Residential Property News

11th November 2010
Homeowners fearing a property slump could take some succour today from a report predicting house prices will be 16% higher by the end of 2014.

The Centre for Economics and Business Research expects the property market to only edge up next year, appreciating 2.2%, as unemployment increases on the back of public sector cuts and household incomes remain under pressure. But it expects house prices thereafter to gain momentum from low interest rates, Bank of England cash injections and the shortage of properties in the UK.  

It comes as recent house price data has given an uncertain picture of the state of the property market. Halifax last week reported a sudden 1.8% rise in the average cost of a home in October, after a massive 3.7% plunge in September.

Nationwide earlier reported its house price index fell by 0.7% in October, due to a lack of buyers, knocking 2,400 off the average price of a home.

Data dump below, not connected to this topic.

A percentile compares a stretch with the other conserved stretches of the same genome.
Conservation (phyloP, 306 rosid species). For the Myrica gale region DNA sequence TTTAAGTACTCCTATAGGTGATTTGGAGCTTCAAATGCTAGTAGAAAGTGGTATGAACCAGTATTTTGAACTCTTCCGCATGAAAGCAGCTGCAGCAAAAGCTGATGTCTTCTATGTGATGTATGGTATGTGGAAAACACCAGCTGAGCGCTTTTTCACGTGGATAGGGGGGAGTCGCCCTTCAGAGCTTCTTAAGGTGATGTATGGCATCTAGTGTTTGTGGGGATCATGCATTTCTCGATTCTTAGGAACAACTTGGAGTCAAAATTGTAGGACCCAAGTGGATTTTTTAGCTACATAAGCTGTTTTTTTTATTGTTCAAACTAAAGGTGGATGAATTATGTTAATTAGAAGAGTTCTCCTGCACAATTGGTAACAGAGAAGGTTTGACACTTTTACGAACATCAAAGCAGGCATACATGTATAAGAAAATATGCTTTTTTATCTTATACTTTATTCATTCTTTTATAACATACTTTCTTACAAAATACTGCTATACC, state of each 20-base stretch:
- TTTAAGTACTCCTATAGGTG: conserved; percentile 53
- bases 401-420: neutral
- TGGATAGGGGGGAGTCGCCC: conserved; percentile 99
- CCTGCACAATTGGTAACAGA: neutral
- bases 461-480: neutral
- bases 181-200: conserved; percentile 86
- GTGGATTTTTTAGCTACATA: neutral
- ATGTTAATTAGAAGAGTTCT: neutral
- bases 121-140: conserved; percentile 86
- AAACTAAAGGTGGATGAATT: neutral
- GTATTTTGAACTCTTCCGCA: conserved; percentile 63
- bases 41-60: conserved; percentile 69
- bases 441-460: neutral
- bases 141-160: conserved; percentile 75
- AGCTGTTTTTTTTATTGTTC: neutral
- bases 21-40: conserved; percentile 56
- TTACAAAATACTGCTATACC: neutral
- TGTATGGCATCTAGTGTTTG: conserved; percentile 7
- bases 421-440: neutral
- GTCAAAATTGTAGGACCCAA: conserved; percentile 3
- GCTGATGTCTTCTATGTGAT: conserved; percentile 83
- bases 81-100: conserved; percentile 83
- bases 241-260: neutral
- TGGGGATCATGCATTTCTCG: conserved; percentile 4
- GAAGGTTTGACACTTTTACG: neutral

Douglas McWilliams, chief executive of Cebr, said: 'Quantitative easing is a very powerful medicine and is likely to have a strong impact on the housing market eventually.

'House prices may not move much during 2011 but they are likely to rise significantly in the following three years on the back of quantitative easing to offset the impact of the fiscal retrenchment.'

The group expects house prices to end this year just under 7% higher than they started it, at an average of 179,411.

Sluggish growth in 2011 will be followed by stronger increases of 4% in 2012, 5.4% in 2013 and 4% in 2014, to leave the average property costing 208,816.

Cebr said a decision by the Bank of England to embark on a fresh round of quantitative easing would reduce long-term interest rates and help to boost mortgage lending.

As a result, it expects the number of mortgages advanced each month to rise from its current level of just 47,000 to around 77,000 by 2014, although this figure is still below the peak of 119,000 reached in 2006.